Cooper, Valentino R [ORNL; Ihm, Yungok [University of Tennessee, Knoxville (UTK) & Oak Ridge National Laboratory (ORNL); Morris, James R [ORNL

2012-01-01T23:59:59.000Z

420

Quantized conductance of a suspended graphene nanoconstriction  

E-Print Network (OSTI)

A yet unexplored area in graphene electronics is the field of quantum ballistic transport through graphene nanostructures. Recent developments in the preparation of high mobility graphene are expected to lead to the experimental verification and/or discovery of many new quantum mechanical effects in this field. Examples are effects due to specific graphene edges, such as spin polarization at zigzag edges of a graphene nanoribbon and the use of the valley degree of freedom in the field of graphene valleytronics8. As a first step in this direction we present the observation of quantized conductance at integer multiples of 2e^2/h at zero magnetic field and 4.2 K temperature in a high mobility suspended graphene ballistic nanoconstriction. This quantization evolves into the typical quantum Hall effect for graphene at magnetic fields above 60mT. Voltage bias spectroscopy reveals an energy spacing of 8 meV between the first two subbands. A pronounced feature at 0.6 2e^2/h present at a magnetic field as low as ~0.2T resembles the "0.7 anomaly" observed in quantum point contacts in a GaAs-AlGaAs two dimensional electron gas, having a possible origin in electron-electron interactions.

Nikolaos Tombros; Alina Veligura; Juliane Junesch; Marcos H. D. Guimarães; Ivan J. Vera Marun; Harry T. Jonkman; Bart J. van Wees

2011-02-02T23:59:59.000Z

Note: This page contains sample records for the topic "graphene composite material" from the National Library of EnergyBeta (NLEBeta).
While these samples are representative of the content of NLEBeta,
they are not comprehensive nor are they the most current set.
We encourage you to perform a real-time search of NLEBeta
to obtain the most current and comprehensive results.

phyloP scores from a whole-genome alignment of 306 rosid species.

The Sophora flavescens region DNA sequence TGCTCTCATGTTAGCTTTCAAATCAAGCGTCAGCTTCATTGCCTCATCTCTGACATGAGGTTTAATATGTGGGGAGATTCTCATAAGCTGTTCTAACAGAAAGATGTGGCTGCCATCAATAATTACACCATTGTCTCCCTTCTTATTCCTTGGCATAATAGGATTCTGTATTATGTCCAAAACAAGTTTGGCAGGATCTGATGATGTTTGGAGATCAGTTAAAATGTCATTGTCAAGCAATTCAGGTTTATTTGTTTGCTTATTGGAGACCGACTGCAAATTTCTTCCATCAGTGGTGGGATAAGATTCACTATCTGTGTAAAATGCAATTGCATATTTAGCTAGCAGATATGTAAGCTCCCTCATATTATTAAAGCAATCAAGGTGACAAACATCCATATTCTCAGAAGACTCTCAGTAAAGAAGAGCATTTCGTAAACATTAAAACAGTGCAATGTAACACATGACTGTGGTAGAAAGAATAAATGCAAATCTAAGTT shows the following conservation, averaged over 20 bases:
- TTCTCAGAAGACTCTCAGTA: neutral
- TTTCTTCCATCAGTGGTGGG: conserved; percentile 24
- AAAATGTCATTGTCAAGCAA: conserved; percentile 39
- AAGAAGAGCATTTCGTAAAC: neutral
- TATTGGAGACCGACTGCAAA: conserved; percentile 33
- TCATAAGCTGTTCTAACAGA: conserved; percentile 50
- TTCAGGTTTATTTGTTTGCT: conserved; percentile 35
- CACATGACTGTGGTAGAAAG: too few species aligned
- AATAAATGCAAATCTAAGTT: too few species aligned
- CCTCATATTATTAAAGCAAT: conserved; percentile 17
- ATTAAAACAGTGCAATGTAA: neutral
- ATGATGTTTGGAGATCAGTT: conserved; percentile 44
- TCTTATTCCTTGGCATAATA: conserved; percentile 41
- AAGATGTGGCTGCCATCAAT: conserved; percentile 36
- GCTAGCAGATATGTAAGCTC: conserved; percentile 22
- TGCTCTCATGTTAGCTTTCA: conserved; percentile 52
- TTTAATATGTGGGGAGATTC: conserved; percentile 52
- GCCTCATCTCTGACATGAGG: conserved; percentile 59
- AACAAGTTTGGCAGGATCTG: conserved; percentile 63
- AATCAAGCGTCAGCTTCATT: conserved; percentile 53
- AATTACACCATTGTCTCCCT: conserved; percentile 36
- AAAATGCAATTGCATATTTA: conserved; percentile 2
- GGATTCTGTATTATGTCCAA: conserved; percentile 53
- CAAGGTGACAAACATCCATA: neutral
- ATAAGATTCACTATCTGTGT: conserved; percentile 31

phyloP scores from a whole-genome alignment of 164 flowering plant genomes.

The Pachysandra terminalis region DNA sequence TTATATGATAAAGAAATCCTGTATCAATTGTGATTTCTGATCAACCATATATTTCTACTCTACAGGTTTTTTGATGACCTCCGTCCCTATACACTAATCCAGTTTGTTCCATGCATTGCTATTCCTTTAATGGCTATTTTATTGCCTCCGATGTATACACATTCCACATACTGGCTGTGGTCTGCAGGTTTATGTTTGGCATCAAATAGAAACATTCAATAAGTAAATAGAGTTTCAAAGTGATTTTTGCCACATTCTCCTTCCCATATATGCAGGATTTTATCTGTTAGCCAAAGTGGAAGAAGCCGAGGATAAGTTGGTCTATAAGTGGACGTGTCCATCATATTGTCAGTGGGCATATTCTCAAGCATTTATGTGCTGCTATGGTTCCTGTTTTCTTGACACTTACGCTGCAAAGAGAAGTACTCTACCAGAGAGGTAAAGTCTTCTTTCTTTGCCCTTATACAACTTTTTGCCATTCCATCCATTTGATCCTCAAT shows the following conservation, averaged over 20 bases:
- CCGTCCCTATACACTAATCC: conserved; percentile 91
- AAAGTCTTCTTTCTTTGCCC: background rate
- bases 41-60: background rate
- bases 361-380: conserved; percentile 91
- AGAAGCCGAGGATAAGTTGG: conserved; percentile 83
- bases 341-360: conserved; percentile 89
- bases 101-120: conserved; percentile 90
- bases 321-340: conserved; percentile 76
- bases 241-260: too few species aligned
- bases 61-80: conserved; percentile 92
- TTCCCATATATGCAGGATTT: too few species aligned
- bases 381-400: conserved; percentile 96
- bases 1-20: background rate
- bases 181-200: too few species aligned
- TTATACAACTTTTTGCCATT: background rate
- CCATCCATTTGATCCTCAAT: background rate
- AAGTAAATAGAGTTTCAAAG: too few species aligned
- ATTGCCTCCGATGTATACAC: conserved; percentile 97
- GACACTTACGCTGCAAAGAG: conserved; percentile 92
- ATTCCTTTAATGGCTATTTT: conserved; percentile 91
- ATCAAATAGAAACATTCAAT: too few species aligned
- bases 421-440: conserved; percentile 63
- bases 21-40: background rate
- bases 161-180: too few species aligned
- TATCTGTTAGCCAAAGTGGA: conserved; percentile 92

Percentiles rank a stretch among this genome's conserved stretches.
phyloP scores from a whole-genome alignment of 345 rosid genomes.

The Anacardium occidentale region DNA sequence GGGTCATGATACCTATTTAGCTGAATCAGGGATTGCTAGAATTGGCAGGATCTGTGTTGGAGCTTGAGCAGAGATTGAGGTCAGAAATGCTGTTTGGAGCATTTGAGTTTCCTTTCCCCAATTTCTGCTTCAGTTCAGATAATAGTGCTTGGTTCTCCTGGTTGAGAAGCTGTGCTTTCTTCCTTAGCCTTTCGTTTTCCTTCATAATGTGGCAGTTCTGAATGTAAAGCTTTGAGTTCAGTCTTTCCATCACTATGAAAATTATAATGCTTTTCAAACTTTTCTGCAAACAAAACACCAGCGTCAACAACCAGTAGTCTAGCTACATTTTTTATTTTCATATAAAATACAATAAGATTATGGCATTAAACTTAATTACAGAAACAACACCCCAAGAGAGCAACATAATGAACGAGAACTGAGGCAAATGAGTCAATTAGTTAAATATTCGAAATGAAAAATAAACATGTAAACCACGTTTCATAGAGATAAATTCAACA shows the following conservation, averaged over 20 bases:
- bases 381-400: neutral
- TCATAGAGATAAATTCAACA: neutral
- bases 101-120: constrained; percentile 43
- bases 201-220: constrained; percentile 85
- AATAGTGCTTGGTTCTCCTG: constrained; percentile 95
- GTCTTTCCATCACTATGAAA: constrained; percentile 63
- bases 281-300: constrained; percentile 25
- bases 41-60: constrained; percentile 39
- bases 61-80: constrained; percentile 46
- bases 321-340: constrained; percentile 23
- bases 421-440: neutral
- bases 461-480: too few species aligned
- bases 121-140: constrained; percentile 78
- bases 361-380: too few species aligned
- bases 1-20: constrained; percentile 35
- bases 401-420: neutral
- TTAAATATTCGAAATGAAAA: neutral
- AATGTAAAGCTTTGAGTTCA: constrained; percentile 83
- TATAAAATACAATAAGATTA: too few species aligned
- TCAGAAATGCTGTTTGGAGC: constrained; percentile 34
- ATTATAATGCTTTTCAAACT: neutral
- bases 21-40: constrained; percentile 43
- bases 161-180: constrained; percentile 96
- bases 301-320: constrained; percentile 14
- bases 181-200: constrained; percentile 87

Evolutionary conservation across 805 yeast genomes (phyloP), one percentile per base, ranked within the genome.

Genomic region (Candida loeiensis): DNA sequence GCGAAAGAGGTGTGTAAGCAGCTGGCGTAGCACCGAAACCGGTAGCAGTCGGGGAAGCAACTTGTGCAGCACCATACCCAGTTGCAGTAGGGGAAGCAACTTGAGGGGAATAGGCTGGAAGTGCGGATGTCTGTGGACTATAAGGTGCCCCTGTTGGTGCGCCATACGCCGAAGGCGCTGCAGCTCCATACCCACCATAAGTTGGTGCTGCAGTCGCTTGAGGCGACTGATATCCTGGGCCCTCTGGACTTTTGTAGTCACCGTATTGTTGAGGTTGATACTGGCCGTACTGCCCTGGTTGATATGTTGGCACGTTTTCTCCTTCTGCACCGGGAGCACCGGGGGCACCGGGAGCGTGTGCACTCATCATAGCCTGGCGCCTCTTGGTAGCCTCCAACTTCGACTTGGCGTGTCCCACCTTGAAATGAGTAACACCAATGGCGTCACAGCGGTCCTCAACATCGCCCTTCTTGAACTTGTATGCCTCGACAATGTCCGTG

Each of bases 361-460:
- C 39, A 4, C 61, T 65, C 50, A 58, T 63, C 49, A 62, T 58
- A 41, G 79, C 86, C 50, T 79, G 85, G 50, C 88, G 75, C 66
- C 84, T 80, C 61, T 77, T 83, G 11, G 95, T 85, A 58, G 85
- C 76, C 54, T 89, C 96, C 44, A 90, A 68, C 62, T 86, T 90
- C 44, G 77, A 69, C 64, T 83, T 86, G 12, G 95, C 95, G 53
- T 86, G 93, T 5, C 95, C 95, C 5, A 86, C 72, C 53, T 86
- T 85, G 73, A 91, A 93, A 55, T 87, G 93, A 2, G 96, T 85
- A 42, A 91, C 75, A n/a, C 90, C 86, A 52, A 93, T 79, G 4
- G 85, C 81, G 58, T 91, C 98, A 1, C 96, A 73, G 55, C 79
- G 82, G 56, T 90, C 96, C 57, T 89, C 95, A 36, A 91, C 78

421

Adsorption of small molecules on graphene  

Science Conference Proceedings (OSTI)

We investigate the adsorption process of small molecules on graphene through first-principles calculations and show the presence of two main charge transfer mechanisms. Which mechanism is the dominant one depends on the magnetic properties of the adsorbing ... Keywords: Adsorption, Graphene

O. Leenaerts; B. Partoens; F. M. Peeters

2009-04-01T23:59:59.000Z

422

Graphene plasmonics for tunable terahertz metamaterials  

E-Print Network (OSTI)

absorption (magenta dashed line) is also present as a result of graphene absorption outside the fabricated as gate voltage Vg 2 VCNP varies from 20.3 to 22.2 V. The voltages corresponding to the unlabelled lines. Li, X. S. et al. Large-area synthesis of high-quality and uniform graphene films on copper foils

Martin, Michael C.

423

The Quantum Hall Effect in Graphene  

E-Print Network (OSTI)

We investigate the quantum Hall effect in graphene. We argue that in graphene in presence of an external magnetic field there is dynamical generation of mass by a rearrangement of the Dirac sea. We show that the mechanism breaks the lattice valley degeneracy only for the $n=0$ Landau levels and leads to the new observed $\

Paolo Cea

2011-01-29T23:59:59.000Z

424

The Hawking-Unruh phenomenon on graphene  

E-Print Network (OSTI)

We find that, for a very specific shape of a monolayer graphene sample, a general relativistic-like description of a back-ground spacetime for graphene's conductivity electrons is very natural. The corresponding electronic local density of states is of finite temperature. This is a Hawking-Unruh effect that we propose to detect through an experiment with a Scanning Tunneling Microscope.

Alfredo Iorio; Gaetano Lambiase

2011-08-11T23:59:59.000Z

425

The recursive Green's function method for graphene  

Science Conference Proceedings (OSTI)

We describe how to apply the recursive Green's function method to the computation of electronic transport properties of graphene sheets and nanoribbons in the linear response regime. This method allows for an amenable inclusion of several disorder mechanisms ... Keywords: Electronic transport, Graphene nanoribbons, Recursive Green's function method